While speaking at the ESSEC, Centre d'excellence, in Paris, Denis Beau of the Bank of France (BDF) focused on the possible impact of fintech and bigtech start-ups on the traditional bank-centric financial intermediation model. He then highlighted some risks that go hand-in-hand with the changes underway and the regulatory and supervisory challenges they raise. Finally, he explained how the Bank of France addresses these risks to strike an appropriate balance between the objective of fostering innovation and the overall efficiency of financial services and the objective of ensuring a secure and level playing field for all suppliers and their customers.
Mr. Beau highlights that bigtechs, more than fintechs, have the potential to fundamentally redefine financial intermediation by integrating the entire landscape of financial services into their own digital ecosystems. This does not mean that banks will be disintermediated; but rather that banks may be interfaced with bigtechs' platforms. Such a move is already gaining considerable traction in China. He then outlined the four coexisting intermediation models:
- The traditional banking intermediation model for certain financial services, like mortgages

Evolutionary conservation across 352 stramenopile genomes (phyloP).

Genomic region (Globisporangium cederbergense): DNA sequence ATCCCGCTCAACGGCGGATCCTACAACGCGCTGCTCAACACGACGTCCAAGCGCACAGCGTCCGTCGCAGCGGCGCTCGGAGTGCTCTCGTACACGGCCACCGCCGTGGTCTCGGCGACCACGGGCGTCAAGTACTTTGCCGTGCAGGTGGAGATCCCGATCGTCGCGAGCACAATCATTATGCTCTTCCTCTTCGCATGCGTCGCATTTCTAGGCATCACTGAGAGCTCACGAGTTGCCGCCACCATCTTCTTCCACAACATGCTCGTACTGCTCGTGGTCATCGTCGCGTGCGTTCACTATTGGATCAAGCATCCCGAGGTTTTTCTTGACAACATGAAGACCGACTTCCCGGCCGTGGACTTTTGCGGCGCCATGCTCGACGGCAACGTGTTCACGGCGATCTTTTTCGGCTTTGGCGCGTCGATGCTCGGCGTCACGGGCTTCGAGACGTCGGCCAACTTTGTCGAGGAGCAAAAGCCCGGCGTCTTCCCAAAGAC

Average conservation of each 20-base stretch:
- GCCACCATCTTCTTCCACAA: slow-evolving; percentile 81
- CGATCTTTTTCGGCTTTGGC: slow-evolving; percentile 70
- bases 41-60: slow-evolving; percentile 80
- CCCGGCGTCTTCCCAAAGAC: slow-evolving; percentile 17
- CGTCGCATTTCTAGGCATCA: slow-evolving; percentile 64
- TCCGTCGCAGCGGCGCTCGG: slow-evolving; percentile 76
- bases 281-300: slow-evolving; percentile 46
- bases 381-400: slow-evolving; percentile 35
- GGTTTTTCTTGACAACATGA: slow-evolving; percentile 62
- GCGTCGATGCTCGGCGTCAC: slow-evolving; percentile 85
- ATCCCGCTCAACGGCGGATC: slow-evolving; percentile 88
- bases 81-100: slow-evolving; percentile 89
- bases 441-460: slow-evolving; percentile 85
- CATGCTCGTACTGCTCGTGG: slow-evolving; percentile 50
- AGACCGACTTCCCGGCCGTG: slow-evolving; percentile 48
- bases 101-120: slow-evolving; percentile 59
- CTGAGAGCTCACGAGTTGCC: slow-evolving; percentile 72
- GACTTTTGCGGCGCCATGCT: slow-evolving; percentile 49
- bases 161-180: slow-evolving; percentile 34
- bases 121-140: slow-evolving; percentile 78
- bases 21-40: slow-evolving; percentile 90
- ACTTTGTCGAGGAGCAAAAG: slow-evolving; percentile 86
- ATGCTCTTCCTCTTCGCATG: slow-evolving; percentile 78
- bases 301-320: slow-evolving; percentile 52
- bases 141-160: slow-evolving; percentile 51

- A non-bank financial intermediation model (formerly known as "shadow banking") performed by the asset management industry, in particular financing the corporate sector
- A re-intermediated model, in which fintechs and bigtechs intermediate the banks, on the retail segment in particular
- A fully disintermediated model supported by blockchain and peer-to-peer economies
He added that the approach of BDF to all these new trends in financial intermediation is to harness the fintech opportunities while preserving the financial safety nets and a level playing field. Highlighting the importance of national initiatives as well as the European convergance, he added that BDF advocates a European regulation of crowdfunding platforms based on the French model. He explained that BDF's stance on regulating financial technologies is three-fold:
- First, well-articulated and complementary regulation and supervision ranging from micro-prudential to macro-prudential and from prudential to consumer protection, anti-money laundering, data protection, and anti-trust laws
- Second, a technology-neutral stance, which accommodates fintech innovation while preserving financial stability. In this respect, finding the right balance implies an open-minded approach and an in-depth understanding of innovation. That is why, in 2016, BDF created a specific Fintech-innovation hub at the ACPR to engage in a dialog with innovators: nearly 400 of them contacted BDF through this dedicated channel
- Third, an activity-based regulation and supervision, to ensure a level playing field between all entities pursuing the same financial activity. The current multiplication of licensing categories to reflect the diversification of business models entails the risk of a loss of regulatory clarity and regulatory arbitrage, which needs to be addressed.